After the election: What happens now? |

After the election: What happens now?

Cody Lyon
Managing director of advocacy and political affairs at the AFBF

“When all’s said and done” is an old English saying that’s appropriate today. After months of prognostications, punditry and predictions, campaign rallies, speeches, protests and endless advertisements, the voters have had their say and the elections are done.

What we know right now is what was predicted over the past few months. Republicans gained seats in the Senate while Democrats gained control in the House of Representatives, albeit by a narrow majority of an estimated 12 to 14 seats. Divided control of Congress requires a close working relationship to move legislation. The likelihood of this occurring is dependent on the leadership of both chambers. Watch closely to see who is chosen speaker of the House because 41 incoming freshmen declared they would not support Rep. Nancy Pelosi for speaker or wanted different leadership.

The success of Democratic candidates will reshape the agenda of the House in the 116th Congress. That agenda should include improvements to the nation’s infrastructure. International trade will remain a key topic as the administration seeks new trade deals with Japan, the European Union, U.K. and other countries.

My greatest concern is not in the new leadership, new committee chairs or the agenda for the 116th Congress, but the number of new members and the knowledge gap they have about key issues important to farmers and ranchers.

The incoming 116th Congress will have 110 to 125 members of Congress with less than two terms of experience. That’s roughly one out of four who are facing a steep learning curve to understand the complexities of the world’s largest gross domestic product and key issues important to farmers and ranchers.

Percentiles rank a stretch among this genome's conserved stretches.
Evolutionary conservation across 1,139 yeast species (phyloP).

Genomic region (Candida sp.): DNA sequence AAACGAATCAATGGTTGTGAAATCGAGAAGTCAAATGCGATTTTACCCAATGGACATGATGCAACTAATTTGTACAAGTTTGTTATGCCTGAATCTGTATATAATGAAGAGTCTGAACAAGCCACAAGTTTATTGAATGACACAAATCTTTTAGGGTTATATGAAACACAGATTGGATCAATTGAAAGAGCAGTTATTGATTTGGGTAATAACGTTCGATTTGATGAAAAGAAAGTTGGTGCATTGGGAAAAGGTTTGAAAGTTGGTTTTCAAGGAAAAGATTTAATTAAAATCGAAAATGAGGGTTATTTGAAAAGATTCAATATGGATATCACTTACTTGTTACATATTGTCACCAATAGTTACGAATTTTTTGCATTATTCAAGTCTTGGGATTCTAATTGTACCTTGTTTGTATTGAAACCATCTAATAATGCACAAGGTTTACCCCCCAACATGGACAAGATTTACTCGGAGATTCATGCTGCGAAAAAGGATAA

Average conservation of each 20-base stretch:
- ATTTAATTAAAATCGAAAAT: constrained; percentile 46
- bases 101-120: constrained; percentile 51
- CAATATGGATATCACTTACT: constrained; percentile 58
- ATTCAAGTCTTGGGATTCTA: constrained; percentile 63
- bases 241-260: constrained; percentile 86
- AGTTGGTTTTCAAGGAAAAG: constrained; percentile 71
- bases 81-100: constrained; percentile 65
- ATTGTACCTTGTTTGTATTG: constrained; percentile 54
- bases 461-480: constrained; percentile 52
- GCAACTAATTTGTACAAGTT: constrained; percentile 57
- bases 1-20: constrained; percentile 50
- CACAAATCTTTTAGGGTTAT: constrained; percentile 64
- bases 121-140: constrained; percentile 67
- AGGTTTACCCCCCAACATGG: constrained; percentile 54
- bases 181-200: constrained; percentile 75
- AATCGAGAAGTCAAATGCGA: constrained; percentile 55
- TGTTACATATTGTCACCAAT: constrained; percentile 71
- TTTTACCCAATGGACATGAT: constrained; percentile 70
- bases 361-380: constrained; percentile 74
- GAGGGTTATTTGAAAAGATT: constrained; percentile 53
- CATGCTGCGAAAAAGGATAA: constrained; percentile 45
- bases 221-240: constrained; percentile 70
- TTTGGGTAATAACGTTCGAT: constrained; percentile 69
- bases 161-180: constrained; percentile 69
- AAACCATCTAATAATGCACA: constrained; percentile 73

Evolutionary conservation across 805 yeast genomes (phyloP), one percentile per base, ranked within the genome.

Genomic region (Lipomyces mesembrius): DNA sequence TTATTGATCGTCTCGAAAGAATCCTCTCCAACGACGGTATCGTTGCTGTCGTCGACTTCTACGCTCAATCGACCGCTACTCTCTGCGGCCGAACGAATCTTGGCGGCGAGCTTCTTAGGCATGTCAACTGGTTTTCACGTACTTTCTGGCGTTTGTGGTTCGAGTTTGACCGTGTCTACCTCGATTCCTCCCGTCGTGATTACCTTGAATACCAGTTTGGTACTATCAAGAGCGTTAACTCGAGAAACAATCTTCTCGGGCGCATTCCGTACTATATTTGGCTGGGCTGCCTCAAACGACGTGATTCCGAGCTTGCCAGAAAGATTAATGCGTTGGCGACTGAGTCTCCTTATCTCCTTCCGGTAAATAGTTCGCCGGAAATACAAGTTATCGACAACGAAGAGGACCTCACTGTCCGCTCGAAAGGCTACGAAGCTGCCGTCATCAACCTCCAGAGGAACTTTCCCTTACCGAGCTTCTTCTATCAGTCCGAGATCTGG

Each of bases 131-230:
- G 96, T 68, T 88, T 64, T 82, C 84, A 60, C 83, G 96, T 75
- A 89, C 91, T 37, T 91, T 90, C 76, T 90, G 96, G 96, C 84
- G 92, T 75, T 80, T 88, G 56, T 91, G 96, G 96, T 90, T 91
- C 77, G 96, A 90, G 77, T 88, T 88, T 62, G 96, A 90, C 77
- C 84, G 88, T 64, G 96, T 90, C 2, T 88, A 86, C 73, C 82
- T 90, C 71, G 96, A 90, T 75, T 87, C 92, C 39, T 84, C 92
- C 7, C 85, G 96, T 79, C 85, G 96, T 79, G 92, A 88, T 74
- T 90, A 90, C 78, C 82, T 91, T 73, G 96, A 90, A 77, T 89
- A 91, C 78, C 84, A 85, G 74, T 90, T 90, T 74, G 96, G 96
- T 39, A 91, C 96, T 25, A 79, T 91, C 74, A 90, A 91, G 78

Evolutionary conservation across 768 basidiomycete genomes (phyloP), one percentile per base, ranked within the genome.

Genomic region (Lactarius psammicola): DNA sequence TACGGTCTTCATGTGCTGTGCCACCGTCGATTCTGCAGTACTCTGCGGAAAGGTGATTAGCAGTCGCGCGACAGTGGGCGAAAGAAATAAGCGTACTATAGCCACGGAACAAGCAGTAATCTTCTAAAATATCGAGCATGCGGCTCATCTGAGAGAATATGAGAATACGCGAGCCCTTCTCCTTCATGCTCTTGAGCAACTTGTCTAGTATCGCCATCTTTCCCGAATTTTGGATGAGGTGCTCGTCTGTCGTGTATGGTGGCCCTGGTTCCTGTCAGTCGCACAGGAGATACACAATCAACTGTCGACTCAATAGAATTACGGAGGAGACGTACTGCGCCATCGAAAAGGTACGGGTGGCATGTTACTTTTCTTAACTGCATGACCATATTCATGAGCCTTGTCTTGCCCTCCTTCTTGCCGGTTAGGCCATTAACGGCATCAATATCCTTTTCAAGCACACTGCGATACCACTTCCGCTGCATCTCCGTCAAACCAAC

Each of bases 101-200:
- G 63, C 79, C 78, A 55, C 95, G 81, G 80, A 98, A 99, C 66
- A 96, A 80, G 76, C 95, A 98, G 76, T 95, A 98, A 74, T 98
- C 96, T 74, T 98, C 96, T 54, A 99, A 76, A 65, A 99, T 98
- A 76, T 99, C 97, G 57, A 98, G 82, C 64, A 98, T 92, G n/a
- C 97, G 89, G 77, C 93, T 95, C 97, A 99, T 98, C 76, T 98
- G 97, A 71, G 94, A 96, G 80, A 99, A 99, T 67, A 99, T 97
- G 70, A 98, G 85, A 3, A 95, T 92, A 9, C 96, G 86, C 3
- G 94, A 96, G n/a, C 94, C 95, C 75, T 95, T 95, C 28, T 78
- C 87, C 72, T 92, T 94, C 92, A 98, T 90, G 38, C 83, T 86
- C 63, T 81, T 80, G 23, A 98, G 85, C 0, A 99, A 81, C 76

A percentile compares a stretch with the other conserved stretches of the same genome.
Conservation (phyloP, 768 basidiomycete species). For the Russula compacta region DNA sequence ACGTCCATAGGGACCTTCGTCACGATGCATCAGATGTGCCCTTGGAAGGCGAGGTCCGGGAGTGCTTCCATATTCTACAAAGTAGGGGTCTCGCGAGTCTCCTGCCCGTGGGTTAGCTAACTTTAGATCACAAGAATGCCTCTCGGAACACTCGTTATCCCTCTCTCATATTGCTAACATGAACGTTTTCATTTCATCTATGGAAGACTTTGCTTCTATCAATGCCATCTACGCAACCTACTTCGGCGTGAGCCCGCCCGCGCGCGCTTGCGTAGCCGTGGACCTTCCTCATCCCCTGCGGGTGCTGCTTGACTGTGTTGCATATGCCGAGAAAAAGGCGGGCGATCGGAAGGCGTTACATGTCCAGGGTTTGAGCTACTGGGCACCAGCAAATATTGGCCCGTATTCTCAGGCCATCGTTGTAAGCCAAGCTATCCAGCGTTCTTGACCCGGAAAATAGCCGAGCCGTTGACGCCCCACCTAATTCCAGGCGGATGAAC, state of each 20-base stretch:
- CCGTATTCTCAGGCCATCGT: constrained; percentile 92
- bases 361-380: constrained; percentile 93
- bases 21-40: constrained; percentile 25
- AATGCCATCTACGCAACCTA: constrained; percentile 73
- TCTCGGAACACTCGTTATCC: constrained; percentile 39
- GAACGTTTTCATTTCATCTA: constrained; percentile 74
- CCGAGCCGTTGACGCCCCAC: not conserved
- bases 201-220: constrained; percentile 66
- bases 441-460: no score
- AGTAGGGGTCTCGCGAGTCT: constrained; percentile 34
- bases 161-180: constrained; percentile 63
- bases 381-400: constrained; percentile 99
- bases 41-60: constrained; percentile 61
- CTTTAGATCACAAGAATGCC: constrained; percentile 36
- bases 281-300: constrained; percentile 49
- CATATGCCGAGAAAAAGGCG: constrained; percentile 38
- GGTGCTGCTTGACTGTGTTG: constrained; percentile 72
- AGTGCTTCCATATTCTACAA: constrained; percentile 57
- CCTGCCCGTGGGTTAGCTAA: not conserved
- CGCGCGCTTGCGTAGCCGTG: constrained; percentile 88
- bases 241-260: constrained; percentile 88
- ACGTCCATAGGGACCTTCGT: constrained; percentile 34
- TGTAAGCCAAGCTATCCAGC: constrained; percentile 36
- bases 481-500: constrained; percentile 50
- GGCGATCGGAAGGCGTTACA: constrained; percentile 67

Members of Congress do not know what farmers and ranchers do, and they need to. This presents both a challenge and an opportunity.

Expect a frenzy inside the Beltway with groups trying to cultivate new champions on Capitol Hill. But before representatives can be champions for agriculture, they need to gain understanding about Farm Bureau’s key issues.

What does this mean for farmers, ranchers and other rural residents? It is imperative that you fill this knowledge gap as soon as possible. Beginning today, engage your members of Congress, especially the newly elected.

First, reach out, make contact and identify yourself as a Farm Bureau member. Second, share your story and help legislators understand how federal policy affects the communities they represent. Finally, set up an in-person meeting or a visit to your farm in the coming months.

Legislative and policy victories begin today, not in January when the 116th Congress is sworn in. Advocacy groups and constituents that start bridging the knowledge gap sooner rather than later will be the ones in position to better achieve their policy goals when Congress starts to vote on bills important to agriculture.

Before 2018 is done, what will you say to your representative and senators? ❖

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